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Four candidates you don’t realize are about to be Hall of Fame snubs

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In the “Politics of Glory,” Bill James wrote about the danger of a Hall of Fame when it’s defined by its mistakes rather than by its successes; when we talk about the snubs more than the players actually honored. The Hall of Fame’s induction process has broken down in recent years, with a logjam ballot complicated by the existing 10-man ballot limit and the Hall’s maddening decision to reduce eligibility to 10 years, further compounding the problem.

While one of the consequences of this is that obvious Hall of Famers like Mike Piazza and Jeff Bagwell have had to wait far longer than they would in a sane world, (and hopefully Edgar Martinez, Mike Mussina and Curt Schilling before they fall off the ballot), the problem is larger than that. I’m not talking about the steroids guys (Barry Bonds, Roger Clemens) or the steroids-because-of-an-anonymous-report guy either (Sammy Sosa). What’s even worse is the less-obvious Hall of Fame candidates, who now never even get a chance to make their cases for immortality.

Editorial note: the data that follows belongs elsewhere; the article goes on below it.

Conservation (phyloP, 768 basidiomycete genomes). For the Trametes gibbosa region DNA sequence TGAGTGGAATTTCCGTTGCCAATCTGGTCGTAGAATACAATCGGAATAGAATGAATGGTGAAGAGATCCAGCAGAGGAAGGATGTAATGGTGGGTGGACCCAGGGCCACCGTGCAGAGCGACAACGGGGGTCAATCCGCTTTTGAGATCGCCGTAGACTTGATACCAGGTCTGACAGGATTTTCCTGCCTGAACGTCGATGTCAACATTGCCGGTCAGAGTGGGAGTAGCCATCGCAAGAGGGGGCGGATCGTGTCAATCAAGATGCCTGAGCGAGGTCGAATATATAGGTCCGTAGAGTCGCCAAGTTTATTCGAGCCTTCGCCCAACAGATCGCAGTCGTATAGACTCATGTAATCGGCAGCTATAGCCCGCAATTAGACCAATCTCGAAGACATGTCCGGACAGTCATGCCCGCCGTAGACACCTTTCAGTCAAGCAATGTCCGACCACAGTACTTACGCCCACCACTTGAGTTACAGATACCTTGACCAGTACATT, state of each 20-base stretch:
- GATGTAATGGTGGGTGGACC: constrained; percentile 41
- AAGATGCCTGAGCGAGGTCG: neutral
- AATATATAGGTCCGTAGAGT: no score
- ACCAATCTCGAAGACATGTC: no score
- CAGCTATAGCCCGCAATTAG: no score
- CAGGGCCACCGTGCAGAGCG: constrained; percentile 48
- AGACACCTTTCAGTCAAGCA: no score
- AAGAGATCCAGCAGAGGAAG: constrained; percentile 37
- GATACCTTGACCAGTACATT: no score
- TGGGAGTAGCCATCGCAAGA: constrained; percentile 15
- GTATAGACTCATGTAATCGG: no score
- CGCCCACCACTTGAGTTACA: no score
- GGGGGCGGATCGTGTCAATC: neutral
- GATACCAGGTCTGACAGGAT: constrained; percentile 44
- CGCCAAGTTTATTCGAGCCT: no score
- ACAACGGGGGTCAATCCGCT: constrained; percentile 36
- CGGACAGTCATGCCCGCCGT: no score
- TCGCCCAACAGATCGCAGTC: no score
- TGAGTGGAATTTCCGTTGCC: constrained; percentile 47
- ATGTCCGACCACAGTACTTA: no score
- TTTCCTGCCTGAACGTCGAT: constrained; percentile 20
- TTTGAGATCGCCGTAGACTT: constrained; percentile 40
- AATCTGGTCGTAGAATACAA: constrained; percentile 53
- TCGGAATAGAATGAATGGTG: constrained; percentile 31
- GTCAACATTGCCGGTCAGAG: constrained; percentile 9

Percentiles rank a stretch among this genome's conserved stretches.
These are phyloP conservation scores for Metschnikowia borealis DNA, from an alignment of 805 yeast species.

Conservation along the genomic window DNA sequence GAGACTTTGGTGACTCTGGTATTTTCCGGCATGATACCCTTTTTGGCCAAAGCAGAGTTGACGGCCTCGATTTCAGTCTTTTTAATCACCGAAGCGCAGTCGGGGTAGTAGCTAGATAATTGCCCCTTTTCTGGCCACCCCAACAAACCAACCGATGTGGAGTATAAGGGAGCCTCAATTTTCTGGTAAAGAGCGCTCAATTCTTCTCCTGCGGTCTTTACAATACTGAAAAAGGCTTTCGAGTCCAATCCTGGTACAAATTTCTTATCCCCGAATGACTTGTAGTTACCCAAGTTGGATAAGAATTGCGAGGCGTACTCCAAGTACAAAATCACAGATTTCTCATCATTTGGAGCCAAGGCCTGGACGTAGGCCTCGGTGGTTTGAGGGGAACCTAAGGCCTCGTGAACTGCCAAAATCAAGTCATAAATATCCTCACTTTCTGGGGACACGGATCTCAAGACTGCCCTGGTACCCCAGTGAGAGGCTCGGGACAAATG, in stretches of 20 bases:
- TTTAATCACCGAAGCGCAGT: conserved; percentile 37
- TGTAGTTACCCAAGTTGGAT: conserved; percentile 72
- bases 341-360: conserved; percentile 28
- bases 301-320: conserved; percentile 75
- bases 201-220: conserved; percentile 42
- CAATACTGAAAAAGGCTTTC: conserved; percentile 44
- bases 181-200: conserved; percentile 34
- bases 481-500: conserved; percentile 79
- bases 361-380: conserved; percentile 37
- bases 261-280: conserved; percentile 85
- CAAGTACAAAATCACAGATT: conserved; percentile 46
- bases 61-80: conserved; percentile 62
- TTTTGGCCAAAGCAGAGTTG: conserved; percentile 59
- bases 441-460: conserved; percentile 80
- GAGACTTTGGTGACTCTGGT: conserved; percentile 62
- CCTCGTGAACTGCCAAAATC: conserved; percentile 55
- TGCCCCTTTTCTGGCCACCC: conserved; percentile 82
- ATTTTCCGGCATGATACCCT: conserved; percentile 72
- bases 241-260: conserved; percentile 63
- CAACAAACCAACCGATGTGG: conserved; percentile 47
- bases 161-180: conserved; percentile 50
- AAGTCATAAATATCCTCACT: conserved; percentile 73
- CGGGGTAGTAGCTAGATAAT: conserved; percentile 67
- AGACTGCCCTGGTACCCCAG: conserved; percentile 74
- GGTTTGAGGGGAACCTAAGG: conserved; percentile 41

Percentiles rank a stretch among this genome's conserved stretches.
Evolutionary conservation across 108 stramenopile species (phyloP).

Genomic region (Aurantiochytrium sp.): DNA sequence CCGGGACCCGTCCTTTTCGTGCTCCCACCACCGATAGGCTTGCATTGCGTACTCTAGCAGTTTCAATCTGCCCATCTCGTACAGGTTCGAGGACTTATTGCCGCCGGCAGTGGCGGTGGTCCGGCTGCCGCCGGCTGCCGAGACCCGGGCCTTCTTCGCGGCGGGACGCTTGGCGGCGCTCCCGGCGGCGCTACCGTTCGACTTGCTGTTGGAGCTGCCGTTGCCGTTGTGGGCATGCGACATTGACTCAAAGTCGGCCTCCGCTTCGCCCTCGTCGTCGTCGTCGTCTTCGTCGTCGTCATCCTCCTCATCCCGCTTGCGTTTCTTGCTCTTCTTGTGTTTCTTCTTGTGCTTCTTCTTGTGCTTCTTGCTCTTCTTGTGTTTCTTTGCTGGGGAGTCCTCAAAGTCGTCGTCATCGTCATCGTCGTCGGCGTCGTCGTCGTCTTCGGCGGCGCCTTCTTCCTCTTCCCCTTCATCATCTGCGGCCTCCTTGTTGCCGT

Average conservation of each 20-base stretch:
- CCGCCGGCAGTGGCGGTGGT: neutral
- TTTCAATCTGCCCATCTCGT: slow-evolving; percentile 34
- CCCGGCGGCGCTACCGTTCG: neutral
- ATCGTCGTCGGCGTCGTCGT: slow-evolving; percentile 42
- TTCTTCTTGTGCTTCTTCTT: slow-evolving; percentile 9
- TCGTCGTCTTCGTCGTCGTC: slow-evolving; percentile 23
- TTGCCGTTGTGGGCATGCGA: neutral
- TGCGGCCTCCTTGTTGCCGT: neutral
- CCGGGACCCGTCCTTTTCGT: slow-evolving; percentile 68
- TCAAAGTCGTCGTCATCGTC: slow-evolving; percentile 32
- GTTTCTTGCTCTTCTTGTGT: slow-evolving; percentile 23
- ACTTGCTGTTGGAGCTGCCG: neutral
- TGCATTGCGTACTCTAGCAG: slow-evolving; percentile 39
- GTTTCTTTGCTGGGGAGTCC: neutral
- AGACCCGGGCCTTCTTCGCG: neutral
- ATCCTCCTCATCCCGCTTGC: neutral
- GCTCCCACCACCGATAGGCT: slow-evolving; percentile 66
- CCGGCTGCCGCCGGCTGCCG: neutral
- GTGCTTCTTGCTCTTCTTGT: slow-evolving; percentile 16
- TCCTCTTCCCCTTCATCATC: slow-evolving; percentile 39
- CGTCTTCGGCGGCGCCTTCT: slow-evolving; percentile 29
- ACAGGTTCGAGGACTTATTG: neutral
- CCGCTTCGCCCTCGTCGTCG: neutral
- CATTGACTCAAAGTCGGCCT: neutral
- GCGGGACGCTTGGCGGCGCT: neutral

There have always been players like this scattered throughout history, like Bobby Grich and Lou Whitaker, two players that remain snubbed by MLB’s various committees, ham-handedly assembled chimeras of failure. The occasional unfortunate leak has become a flood in recent years. Jim Edmonds, a center fielder with 393 home runs and eight Gold Gloves (his sabermetric defense is just as terrific) went by with barely a whisper. Kenny Lofton, ninth all-time in WAR for a center fielder, didn’t even get that. Kevin Brown, with 211 wins in the era of five-man rotations and a 3.33 ERA (and 31st in WAR)? If I had to rely just on the Hall of Fame debates, I wouldn’t even known that Bernie Williams or Jorge Posada were even on a ballot. I don’t even think the final two are over my personal line, but they’re the types of players we should be discussing and debating, reviving their careers one last time in the spotlight, rather than having to fight for seven years about whether one of the top five first basemen in history should be inducted.

There are several players like this on the ballot, mostly first-timers, but even some holdovers, that are strong candidates — even a few I’d call obvious slam-dunks based on the players currently in the Hall. I’m not talking about the players at Larry Walker-level, obvious candidates being kept out by lackluster analysis and ballot limits, but the players not even getting into the healthy debate territory and in some cases, about to be kicked off the Baseball Writers’ Association of America ballot forever.



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